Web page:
2 items from 2017
The BBC television series Blind Justice, produced in 1988 by Michael Wearing, directed by Rob Walker and starring Jack Shepherd and me, was one of the bravest things he ever did. It dealt with many timely significant legal cases and was so cutting edge that there was a danger of an episode’s transmission being stopped by parliament.
Michael was no crowdpleaser – however popular Boys from the Blackstuff became, and good as it was. This political “hot potato” has never been re-shown by the BBC. It would be honouring Michael’s memory for Blind Justice to be seen again.
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- Jane Lapotaire
Deborah Orr (Why can’t TV make new plays for today?, 14 January) correctly points out that British playwrights are tackling many of the major social issues today in the theatre instead of using the more democratic medium of television. She laments the loss of Play for Today, saying it “fostered such talents as Mike Leigh, Alan Bleasdale, Dennis Potter and Jack Rosenthal (though this was the 70s, so no women.)” There was at least one – me. I wrote a play for that series which was directed by the late Alan Clarke. It was called Nina, based on the lives of two Russian dissidents, and it starred Eleanor Bron and Jack Shepherd.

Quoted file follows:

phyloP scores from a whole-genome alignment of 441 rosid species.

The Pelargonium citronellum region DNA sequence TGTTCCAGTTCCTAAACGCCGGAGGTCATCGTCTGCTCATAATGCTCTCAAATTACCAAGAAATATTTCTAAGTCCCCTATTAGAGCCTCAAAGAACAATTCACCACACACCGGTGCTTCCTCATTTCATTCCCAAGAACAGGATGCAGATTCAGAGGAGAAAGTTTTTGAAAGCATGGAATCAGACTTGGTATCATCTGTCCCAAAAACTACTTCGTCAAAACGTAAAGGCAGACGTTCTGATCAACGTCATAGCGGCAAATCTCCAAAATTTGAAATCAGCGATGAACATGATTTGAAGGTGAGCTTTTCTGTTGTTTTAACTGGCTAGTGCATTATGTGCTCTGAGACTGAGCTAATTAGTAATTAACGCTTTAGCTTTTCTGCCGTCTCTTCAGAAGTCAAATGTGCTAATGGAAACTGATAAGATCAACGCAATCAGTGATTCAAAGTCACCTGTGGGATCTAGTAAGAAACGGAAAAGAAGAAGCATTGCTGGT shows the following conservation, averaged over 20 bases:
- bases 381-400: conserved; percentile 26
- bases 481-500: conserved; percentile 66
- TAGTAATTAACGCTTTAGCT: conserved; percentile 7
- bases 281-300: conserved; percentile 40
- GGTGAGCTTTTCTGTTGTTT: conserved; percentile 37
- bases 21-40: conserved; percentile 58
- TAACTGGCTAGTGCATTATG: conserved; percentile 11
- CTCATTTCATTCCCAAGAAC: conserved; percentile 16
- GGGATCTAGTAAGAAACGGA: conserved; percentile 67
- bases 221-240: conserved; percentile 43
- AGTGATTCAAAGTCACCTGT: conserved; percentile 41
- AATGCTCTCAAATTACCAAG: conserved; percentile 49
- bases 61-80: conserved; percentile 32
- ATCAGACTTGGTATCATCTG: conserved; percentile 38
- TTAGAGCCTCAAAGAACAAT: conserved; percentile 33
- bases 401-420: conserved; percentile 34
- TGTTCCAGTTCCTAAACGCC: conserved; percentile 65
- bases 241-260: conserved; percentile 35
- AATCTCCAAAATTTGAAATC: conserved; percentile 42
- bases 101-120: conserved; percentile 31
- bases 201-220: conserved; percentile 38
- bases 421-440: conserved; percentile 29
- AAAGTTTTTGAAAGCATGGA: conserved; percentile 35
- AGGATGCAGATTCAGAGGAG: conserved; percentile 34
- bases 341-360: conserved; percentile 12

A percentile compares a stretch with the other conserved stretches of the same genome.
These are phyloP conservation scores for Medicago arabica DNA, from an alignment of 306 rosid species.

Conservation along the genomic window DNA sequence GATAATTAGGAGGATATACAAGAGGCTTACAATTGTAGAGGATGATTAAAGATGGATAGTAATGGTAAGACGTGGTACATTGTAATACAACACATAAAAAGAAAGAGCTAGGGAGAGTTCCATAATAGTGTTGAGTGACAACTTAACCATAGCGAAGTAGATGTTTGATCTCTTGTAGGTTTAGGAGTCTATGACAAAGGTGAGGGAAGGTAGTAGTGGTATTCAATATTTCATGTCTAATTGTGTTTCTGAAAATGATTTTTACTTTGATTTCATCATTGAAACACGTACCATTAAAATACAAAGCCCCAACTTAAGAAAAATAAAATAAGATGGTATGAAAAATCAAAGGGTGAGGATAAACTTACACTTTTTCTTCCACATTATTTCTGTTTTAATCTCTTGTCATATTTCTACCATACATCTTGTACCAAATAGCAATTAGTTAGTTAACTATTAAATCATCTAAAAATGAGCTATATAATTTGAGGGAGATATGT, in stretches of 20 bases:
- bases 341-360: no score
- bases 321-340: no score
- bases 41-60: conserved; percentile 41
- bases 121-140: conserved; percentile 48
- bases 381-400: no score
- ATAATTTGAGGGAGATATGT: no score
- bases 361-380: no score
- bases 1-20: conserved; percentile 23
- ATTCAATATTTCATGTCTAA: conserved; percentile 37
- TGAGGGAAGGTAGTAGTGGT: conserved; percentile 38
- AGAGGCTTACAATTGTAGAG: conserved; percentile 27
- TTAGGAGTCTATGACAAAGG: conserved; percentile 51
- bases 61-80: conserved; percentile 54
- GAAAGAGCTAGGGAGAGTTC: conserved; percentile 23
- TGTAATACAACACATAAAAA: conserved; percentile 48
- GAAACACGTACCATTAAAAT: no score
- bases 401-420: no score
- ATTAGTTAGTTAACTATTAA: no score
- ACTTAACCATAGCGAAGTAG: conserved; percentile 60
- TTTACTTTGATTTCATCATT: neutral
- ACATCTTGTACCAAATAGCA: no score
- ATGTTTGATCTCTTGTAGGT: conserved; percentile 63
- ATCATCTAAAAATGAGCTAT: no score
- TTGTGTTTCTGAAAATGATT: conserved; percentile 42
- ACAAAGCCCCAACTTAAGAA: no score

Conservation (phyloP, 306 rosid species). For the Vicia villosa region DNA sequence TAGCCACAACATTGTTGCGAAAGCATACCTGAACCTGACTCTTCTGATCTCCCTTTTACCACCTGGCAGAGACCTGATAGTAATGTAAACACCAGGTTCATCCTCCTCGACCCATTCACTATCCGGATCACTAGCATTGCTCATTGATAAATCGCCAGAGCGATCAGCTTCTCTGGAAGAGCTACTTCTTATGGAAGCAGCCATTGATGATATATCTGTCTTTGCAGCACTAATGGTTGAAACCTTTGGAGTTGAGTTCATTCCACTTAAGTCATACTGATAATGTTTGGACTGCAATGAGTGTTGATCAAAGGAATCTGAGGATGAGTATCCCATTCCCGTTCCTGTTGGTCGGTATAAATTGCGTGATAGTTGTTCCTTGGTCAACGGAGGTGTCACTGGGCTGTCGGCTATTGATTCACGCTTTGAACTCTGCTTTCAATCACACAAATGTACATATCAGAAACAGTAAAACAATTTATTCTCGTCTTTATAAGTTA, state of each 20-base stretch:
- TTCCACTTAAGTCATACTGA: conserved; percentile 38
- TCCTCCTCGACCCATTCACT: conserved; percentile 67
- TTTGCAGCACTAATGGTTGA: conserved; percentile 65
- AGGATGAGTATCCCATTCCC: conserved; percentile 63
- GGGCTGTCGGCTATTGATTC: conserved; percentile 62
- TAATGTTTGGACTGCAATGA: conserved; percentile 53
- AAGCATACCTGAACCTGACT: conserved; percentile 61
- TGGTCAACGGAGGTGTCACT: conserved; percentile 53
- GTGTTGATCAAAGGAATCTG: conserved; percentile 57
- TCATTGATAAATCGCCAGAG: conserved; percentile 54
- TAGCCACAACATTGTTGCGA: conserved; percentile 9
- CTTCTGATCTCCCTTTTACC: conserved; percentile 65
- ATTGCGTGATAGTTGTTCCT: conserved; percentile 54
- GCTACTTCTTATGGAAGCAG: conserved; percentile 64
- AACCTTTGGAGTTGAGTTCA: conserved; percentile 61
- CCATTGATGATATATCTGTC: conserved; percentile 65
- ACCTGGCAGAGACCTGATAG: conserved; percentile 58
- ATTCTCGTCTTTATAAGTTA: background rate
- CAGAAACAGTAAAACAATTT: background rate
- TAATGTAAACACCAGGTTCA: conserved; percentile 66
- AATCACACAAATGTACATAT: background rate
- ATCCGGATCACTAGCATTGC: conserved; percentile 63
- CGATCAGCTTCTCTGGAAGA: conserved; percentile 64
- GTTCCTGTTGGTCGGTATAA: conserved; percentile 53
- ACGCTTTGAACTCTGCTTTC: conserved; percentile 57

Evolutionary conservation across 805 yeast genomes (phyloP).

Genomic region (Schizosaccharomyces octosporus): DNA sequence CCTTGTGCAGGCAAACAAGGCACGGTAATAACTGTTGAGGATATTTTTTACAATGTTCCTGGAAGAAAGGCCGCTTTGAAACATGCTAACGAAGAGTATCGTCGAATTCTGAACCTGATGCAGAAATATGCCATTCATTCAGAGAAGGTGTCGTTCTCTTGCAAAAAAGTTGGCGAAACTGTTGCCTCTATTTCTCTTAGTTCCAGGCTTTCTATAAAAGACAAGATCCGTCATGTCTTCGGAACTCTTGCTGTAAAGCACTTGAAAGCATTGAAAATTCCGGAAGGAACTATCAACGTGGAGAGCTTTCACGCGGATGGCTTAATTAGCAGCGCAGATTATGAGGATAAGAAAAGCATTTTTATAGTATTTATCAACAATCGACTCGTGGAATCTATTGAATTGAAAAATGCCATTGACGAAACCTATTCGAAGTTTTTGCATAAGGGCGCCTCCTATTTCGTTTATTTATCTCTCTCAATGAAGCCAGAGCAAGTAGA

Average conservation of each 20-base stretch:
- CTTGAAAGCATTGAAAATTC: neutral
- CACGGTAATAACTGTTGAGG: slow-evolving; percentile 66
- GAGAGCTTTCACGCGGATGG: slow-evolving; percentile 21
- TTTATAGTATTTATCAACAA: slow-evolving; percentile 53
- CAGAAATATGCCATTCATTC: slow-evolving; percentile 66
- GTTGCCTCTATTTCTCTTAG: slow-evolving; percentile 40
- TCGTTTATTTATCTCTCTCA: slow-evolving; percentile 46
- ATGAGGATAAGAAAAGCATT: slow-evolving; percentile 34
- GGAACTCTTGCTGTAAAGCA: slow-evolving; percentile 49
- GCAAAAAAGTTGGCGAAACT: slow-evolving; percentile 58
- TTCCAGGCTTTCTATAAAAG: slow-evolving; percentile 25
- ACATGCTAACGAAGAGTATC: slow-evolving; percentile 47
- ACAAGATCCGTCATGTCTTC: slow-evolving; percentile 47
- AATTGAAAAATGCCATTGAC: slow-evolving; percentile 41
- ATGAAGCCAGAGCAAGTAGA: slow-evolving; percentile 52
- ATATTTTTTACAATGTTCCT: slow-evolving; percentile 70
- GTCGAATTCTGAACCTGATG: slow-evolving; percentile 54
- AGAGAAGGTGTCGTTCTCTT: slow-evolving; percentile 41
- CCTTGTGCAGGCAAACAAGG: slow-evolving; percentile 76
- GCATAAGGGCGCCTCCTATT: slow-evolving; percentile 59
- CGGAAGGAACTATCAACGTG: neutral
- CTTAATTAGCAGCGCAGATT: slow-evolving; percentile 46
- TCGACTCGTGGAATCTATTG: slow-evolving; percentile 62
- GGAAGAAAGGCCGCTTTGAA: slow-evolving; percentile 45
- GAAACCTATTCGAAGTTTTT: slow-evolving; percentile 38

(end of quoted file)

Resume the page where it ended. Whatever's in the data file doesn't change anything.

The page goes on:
• Over the 14 years (1970-84) that Play for Today ran, at least 21 female dramatists (including Julia Jones, Beryl Bainbridge, Caryl Churchill and Paula Milne) had plays produced for it. Play for Today also employed four female producers (Irene Shubik, »
2 items from 2017
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